With Hank’s help, Janet gains superpowers and has wings attached to her back that turn her into the superhero known as the Wasp. With Hank’s help, Janet is able to defeat the creature from Kosmos. Afterward, Janet would continue as Wasp and became Ant-Man’s partner, beginning her romance with Hank, as you can see from the image above Janet just about instantly falls for Hank.

In addition to telling Janet Van Dyne’s origin story, Tales To Astonish #44 is the first appearance of Hank’s first wife, Maria Trovaya. Told as a flashback, the prelude is dedicated to giving further insight into Hank Pym’s character since Maria appears only in four total panels. This is much more than the small half-panel cameo Maria would have in Tales To Astonish #60, marking her second total appearance. While never getting respect, Hank’s memory of Maria is notable as it unknowingly is where future Wasp and daughter of Maria and Hank Pym, Nadia Van Dyne’s origin begins.


Wasp Leads Time Displaced Avengers
Artwork by Carlos Pacheco in Avengers Forever #12

Comic Book: Avengers Forever #1 to Avengers Forever #12

Date Released: December 1998 to November 1999

Creative Team

Writers: Kurt Busiek

Artists: Carlos Pacheco

Inkers: Jesus Merino

Colorists: Steve Oliff, Tony Kelly, Paul Mounts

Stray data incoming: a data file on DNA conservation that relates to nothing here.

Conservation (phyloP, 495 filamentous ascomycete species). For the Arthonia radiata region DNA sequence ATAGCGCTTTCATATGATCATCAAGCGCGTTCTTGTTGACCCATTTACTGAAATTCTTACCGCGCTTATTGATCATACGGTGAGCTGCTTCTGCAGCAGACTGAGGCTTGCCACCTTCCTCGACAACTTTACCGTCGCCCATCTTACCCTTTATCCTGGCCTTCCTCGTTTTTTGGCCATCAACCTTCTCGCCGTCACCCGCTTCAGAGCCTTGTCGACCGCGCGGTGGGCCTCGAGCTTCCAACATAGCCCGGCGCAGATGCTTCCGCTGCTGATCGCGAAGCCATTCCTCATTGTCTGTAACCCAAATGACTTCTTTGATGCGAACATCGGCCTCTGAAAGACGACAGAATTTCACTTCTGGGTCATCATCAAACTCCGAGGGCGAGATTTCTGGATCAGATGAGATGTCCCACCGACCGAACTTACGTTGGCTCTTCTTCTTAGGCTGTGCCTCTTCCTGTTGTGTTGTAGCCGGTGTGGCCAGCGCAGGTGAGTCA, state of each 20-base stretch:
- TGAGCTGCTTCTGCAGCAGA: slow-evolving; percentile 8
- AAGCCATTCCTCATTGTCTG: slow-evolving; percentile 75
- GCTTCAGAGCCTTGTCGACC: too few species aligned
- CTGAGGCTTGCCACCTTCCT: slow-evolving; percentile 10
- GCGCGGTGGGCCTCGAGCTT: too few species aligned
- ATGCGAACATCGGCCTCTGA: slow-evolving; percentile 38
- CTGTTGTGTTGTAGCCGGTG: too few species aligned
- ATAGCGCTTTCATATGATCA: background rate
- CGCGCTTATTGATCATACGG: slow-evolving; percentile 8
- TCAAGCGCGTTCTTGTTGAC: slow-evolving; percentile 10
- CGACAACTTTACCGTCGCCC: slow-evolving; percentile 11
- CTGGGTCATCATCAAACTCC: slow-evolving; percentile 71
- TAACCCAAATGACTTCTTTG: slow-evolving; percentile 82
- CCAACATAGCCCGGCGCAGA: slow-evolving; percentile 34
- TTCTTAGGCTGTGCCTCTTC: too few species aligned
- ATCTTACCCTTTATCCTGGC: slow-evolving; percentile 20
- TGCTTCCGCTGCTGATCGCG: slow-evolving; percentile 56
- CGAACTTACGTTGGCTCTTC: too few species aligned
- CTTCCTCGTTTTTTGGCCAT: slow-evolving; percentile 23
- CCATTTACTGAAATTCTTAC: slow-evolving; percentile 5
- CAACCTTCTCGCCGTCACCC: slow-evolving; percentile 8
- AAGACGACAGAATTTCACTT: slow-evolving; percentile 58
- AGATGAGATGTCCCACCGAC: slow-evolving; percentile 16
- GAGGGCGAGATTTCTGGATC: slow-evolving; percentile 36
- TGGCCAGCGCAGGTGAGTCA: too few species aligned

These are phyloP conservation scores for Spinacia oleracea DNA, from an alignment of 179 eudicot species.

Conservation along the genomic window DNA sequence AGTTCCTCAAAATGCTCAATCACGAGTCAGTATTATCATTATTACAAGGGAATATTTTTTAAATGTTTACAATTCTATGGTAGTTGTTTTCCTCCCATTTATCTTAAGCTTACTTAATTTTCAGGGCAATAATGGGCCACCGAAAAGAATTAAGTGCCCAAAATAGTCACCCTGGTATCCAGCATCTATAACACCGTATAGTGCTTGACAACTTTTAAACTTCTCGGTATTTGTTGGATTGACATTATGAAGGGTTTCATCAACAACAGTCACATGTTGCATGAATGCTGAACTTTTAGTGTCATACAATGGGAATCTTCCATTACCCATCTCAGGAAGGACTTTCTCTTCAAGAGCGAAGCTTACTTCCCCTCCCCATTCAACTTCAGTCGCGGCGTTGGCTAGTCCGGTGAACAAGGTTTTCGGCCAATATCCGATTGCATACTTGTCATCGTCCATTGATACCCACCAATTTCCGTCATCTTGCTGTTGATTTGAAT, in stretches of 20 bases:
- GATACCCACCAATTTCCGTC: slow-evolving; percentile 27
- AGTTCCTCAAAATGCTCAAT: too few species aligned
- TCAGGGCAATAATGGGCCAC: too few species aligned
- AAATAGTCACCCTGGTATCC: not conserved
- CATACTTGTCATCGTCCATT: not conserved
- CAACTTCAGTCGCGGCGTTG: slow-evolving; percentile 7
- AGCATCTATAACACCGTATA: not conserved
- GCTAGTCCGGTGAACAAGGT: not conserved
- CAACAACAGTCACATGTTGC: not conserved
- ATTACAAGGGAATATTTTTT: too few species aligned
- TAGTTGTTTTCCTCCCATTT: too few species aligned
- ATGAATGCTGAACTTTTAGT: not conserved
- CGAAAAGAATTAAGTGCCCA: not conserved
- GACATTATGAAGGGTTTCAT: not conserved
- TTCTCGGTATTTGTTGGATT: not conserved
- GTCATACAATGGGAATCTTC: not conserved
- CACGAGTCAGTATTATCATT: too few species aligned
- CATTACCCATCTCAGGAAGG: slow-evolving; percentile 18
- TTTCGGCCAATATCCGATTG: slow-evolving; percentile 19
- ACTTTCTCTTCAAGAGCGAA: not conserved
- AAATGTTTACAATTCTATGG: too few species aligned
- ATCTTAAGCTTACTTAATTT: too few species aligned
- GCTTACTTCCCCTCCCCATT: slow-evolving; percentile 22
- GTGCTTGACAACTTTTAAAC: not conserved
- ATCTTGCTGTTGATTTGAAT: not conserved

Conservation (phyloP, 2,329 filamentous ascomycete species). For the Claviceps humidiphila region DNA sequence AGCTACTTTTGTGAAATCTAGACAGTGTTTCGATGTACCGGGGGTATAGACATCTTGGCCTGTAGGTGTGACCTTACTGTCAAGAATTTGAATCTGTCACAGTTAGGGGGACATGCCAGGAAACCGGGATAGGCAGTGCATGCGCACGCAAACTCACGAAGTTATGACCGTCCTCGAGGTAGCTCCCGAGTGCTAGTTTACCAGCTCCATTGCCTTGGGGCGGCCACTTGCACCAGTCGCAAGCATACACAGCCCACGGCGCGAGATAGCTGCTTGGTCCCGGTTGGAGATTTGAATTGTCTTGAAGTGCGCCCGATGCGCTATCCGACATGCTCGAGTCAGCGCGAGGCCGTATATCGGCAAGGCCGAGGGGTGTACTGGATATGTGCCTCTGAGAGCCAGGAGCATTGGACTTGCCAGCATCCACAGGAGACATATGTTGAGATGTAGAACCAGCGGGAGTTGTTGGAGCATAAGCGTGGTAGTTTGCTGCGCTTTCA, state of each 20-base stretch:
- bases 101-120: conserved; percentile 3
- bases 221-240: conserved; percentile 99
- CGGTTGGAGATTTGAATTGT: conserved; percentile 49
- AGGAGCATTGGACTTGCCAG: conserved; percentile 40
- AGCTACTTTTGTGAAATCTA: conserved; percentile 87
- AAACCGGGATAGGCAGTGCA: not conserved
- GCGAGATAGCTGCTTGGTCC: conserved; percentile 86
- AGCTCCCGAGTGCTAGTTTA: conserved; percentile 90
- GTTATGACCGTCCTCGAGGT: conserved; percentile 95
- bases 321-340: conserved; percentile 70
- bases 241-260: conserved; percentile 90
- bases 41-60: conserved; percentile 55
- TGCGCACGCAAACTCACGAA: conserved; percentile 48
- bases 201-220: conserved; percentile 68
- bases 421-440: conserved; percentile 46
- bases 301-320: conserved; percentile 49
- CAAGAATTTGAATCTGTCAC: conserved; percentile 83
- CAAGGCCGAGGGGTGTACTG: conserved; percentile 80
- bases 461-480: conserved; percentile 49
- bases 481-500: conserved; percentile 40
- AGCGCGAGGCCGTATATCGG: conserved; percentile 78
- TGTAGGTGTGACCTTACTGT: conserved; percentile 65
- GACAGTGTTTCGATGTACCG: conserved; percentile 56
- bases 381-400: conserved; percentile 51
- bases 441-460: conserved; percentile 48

Letterers: Albert Deschesne and Richard Starkings

A running theme for Janet Van Dyne once she was given her own character arc is her leadership. It’s certainly something we saw throughout the 80s. It is that leadership experience that proved invaluable in the late-90s Avengers Forever 12 issue series. Avengers Forever wasn’t a normal Avengers team book. This series featured versions of previous Avengers from all over the Marvel Multiverse. That included a government-disillusioned Captain America, multiple versions of Hank Pym, Hawkeye post-Kree-Skrull War, and distant future versions of Songbird and Captain Marvel Genis-Vell.

With this eclectic group of Avengers, it is once again Janet Van Dyne, who was the present-day version of the character, that stepped up to lead the team. Janet isn’t a constant presence in every issue like other characters are but she is a key character. Maximizing the screen time she was in the story Wasp drove the story forward as she made sure the time-displaced Avengers didn’t go solo and this was still a team.

Whether it’s her dealing with Kang or being the one the others turn to for leadership, Wasp was a key driver of Avengers Forever. She even had to put up with the worst version of Hank Pym, from his Yellow Jacket days, being on the team. Dealing with that alone makes Janet Van Dyne unquestionably one of the best leaders the Marvel Universe has.


Janet Van Dyne Offers Monica Rambeau Avengers Membership
Artwork by Sal Buscema in Avengers #227. Credit: Marvel Comics

Comic Book: Avengers #217 to Avengers #222; Avengers #224 to Avengers #242

Years Released: March 1982 to April 1984

Creative Team

Writers: Jim Shooter, J.M. Dematteis, David Michelinie, Steven Grant, Alan Zelenetz, Roger Stern, and Ann Nocenti